Cresting across our country, a moral tsunami
In a rowing race from Ballard to Bainbridge Island and back the first I noticed the oncoming ocean-going freighter was the distant smoke from its stack, after which I gave it no mind since it was so far away.
I would surely reach the intersection of our right-angled paths long before it did.
Those steamers can sure steam I groaned and, waiting for the ship to get out of my way – and the competition to catch up – I looked up the sides of the black bulk rising two stories above to see the crew gathered at the rail looking down no doubt wondering what my little boat was doing out there.
Flying proudly off the ship’s stern was the white-canvas-and-large-red-ball of the rising sun insignia marking their destination. The ship was returning to Japan. I was returning to Ballard. And on my way back to Ballard that morning I was to be the first to discover, close-up-and-personal, what everybody else in proximity and on shore would encounter a bit later.
Not as in ‘that’s swell!’ because it wasn’t, but more as in a green-eyed creature with snarls of hair-like kelp straggling down, the white skeletal claw of breakers clutching to strangle all small craft, a house-high monster-roller that threatened my suddenly tiny pod of a pea in which I almost did.
I rode – not rowed, since I was too frightened to move – it out. One moment, as Johnny Nash sang “I can see clearly now,” I was atop the watery world: there was Bainbridge behind; the colorful spinnakers of recreational sailors oblivious to what was coming their way; the sun shining in the blue sky above.
The next moment I was alone, all alone, deep in the trough where it seemed even the yellow sun couldn’t reach, the sky wasn’t blue – or visible, my white shell but a bit of forlorn flotsam surrounded by green, green and more green.
And no help – or anything else but water – in sight.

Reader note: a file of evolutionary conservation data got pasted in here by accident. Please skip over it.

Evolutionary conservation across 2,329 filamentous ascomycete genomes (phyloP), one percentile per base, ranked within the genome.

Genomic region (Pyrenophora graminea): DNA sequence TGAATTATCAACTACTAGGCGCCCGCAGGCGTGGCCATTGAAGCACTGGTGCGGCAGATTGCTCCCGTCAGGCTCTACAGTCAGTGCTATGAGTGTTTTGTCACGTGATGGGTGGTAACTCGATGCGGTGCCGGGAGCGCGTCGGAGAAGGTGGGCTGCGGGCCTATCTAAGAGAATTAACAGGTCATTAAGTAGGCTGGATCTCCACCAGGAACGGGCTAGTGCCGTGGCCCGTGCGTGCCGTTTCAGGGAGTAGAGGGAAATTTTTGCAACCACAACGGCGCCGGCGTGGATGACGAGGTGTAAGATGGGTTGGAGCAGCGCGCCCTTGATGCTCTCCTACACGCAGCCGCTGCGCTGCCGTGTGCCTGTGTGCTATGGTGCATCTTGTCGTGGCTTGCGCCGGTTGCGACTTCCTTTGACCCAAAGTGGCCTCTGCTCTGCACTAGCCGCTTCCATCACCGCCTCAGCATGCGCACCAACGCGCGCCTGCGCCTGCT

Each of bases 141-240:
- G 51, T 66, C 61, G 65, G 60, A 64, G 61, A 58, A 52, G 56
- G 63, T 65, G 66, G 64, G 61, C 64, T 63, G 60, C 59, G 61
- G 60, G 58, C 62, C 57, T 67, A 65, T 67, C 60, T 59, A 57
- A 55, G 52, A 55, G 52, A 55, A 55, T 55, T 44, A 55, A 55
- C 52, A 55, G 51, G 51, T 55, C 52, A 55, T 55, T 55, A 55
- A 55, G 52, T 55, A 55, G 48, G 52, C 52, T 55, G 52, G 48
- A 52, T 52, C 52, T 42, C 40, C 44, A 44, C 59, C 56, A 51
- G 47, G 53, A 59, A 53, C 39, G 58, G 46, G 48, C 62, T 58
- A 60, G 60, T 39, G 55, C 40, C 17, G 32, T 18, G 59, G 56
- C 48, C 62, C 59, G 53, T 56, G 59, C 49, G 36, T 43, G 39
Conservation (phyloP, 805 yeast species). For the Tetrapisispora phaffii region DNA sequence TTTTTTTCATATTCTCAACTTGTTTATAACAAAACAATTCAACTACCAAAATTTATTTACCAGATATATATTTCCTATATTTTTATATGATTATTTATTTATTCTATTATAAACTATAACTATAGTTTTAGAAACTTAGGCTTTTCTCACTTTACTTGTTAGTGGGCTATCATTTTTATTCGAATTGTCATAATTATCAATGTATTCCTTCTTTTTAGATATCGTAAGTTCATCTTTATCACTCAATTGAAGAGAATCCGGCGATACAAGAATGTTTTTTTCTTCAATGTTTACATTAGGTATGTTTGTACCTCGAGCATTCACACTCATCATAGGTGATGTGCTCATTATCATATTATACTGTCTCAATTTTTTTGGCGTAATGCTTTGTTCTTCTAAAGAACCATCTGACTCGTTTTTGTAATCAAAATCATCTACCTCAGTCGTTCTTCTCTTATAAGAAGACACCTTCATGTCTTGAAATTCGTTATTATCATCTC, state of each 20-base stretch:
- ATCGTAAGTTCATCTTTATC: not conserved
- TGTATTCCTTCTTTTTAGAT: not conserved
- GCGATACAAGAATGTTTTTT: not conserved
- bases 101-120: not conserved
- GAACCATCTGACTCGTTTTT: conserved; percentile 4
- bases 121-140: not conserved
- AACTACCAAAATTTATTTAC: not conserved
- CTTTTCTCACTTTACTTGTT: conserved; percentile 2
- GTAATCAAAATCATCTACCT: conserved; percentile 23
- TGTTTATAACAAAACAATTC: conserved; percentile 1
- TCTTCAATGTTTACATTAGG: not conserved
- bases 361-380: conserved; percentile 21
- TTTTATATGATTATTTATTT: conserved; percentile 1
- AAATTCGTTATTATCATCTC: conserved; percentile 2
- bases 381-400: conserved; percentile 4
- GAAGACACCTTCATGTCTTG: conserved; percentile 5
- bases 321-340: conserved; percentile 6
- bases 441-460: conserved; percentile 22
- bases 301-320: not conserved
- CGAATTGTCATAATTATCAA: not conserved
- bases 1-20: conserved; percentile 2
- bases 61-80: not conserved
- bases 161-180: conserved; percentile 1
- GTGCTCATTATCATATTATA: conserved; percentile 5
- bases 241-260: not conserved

There is a roller of a different kind cresting across our country created by the characterless antics of political leaders that has consequences reaching from sea to shining sea.
It’s the subject of David Limbaugh’s column in Newsmax this last day of July entitled “Character Counts in Elected Officials.”
Like a ship stern’s swell gathering momentum, the public’s initial response to Weiner’s sexcapades and those of others much in the news lately is such that Limbaugh writes, “This bizarre notion that we should separate our public officials’ private behavior from their public lives has gained alarming credibility during recent years.”
Limbaugh quotes Ravi Zacharias, “The duplicitous soul of a leader can only make a nation more sophisticated in evil.”
Such ‘sophistications’ have more-than-a-ripple-affect for people along the shore, the children playing in the sand near the shallows. When the moats protecting their creations are suddenly inundated, the foundations of their sandcastles destroyed, soddenly awash themselves up to their elbows, from their hands and knees they look up scanning the horizon as if to ask: ‘where did that come from?’
But by then the source of the devastation has long since moved on to other pursuits and profits, oblivious to – or regardless of – the destruction in its wake.
“If we care about the republic,” Limbaugh concludes, “we have to care about the character of its public officials.”
It all rolls on from there.